The U.S. Environmental Protection Agency has set more stringent new air-quality standards for sulfur dioxide (SO2). In a final regulation announced on June 3, EPA is jettisoning the current standard, which is 140 parts per billion over 24 hours, in favor of a one-hour, 75-ppb level.

The estimated cost to fully implement the new standard by 2020 is $1.5 billion, EPA says.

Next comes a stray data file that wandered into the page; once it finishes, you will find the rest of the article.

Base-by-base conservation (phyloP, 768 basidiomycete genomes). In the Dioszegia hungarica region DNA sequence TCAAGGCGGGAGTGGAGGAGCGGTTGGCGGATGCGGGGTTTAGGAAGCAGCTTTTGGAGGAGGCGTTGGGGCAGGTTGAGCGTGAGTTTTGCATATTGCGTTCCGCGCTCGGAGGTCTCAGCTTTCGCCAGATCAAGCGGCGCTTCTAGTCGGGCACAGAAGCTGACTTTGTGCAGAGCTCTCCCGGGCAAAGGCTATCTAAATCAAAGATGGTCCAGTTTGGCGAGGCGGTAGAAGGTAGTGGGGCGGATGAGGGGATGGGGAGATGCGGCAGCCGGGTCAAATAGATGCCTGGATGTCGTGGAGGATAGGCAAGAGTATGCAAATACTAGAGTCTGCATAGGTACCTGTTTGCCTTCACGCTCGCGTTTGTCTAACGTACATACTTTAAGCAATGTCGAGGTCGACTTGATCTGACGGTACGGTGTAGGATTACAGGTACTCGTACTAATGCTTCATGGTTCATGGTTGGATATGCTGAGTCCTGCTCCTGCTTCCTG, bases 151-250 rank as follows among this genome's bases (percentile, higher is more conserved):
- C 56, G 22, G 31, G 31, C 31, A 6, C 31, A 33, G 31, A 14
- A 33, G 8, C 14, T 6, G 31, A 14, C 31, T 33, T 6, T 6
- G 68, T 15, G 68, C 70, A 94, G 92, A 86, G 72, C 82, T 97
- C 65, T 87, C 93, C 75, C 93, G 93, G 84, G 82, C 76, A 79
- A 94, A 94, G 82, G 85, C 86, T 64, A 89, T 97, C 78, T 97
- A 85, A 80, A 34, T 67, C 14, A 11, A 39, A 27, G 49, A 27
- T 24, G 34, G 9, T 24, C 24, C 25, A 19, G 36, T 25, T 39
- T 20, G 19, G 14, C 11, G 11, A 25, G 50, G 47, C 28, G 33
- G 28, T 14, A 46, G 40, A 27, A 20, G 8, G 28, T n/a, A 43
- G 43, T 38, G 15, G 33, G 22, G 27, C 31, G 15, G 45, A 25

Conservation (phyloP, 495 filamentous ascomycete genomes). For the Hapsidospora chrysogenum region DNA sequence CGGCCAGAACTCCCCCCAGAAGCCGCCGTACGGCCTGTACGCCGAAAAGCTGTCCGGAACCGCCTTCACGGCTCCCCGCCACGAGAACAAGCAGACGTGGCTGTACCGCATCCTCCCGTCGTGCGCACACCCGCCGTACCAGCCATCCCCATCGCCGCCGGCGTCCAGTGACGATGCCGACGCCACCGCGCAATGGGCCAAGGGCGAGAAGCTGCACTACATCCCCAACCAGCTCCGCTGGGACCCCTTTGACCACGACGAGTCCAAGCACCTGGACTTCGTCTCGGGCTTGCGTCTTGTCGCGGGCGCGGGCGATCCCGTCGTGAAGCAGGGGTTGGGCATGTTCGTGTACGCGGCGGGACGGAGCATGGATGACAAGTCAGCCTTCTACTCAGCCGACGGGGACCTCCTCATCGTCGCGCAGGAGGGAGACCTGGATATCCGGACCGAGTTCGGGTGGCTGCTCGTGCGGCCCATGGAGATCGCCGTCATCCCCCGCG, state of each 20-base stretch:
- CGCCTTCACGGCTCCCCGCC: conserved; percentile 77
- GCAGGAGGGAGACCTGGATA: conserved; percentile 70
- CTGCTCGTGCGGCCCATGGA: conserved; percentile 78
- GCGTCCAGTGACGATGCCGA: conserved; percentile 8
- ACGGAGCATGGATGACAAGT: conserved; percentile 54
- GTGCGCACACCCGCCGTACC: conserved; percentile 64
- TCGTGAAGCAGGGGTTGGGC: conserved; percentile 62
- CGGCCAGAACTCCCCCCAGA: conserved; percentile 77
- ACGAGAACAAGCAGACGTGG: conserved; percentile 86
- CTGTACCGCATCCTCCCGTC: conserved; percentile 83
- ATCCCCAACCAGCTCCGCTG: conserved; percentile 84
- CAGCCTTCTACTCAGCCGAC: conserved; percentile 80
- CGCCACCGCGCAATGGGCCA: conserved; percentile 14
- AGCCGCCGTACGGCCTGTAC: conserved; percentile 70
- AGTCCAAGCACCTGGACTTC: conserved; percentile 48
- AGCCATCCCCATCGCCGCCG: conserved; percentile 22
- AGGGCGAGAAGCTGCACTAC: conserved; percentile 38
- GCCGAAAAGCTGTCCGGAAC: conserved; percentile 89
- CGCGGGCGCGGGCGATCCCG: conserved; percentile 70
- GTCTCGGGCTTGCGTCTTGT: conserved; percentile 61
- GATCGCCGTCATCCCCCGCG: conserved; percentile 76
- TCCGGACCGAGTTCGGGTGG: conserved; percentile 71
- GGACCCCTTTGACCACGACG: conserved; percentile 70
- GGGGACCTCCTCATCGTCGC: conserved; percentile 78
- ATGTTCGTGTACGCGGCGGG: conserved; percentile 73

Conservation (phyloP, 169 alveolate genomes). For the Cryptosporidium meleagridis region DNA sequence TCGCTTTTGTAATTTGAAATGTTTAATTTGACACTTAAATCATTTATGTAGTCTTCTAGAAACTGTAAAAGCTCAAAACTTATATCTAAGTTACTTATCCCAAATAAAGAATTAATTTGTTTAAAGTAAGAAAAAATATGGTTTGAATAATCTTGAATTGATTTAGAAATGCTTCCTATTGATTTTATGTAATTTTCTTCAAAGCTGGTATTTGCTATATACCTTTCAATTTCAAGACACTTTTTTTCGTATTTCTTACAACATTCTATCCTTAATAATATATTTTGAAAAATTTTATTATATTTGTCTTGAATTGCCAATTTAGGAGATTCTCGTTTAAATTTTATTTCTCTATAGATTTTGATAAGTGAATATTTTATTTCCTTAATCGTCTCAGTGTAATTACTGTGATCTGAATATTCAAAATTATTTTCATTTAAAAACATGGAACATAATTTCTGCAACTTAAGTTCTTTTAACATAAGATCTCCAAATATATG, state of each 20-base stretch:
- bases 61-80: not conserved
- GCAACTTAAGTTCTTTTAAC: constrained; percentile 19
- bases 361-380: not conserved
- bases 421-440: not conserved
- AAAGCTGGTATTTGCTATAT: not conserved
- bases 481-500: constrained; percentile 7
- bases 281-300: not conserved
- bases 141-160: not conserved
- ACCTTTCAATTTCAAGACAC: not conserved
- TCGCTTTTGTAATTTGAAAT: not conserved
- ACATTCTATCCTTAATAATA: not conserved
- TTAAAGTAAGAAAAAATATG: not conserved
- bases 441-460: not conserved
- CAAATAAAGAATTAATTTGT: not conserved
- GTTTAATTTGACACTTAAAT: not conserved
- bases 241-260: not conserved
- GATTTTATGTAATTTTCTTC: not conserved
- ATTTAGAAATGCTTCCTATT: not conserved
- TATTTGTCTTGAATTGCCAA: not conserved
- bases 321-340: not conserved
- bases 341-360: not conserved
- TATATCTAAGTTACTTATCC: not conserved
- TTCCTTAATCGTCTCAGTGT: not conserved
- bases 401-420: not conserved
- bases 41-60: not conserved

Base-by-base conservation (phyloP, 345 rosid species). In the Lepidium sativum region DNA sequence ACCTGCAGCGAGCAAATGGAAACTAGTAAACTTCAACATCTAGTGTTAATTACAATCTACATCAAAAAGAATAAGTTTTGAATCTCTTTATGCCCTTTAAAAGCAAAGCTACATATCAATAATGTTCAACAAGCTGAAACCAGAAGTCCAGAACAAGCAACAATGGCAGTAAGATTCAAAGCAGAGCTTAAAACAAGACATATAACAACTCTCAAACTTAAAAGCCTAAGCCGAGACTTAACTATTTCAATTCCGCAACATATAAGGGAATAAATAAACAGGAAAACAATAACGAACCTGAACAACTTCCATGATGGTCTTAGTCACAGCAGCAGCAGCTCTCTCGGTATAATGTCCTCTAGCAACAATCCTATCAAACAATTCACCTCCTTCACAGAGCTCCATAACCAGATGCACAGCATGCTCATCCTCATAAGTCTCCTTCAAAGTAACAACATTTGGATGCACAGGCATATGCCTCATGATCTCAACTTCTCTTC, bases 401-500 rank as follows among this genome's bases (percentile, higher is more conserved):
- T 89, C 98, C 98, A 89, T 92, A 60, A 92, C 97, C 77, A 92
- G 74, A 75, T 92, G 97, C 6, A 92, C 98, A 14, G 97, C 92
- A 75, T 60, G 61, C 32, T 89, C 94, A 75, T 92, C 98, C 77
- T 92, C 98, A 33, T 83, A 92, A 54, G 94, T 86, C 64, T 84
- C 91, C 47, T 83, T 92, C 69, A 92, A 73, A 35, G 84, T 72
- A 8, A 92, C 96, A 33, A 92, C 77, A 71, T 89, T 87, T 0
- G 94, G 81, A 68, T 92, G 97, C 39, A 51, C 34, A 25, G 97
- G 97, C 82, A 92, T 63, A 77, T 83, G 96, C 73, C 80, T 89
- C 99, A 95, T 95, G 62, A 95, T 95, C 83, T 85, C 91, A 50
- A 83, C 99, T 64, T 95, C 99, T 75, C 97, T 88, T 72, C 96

The agency says the new one-hour standard will protect public health by reducing exposure to high short-term concentrations of SO2, which is commonly emitted from powerplants and industrial facilities.

EPA also is revising ambient-air monitoring requirements for SO?. States will be required to have monitors in place that meet the network design regulations for the new one-hour standard by Jan. 1, 2013.

Sen. Tom Carper (D-Del.), chairman of the Subcommittee on Clean Air and Nuclear Safety, praised the EPA SO2 announcement but said that new legislation addressing powerplant emissions also is needed.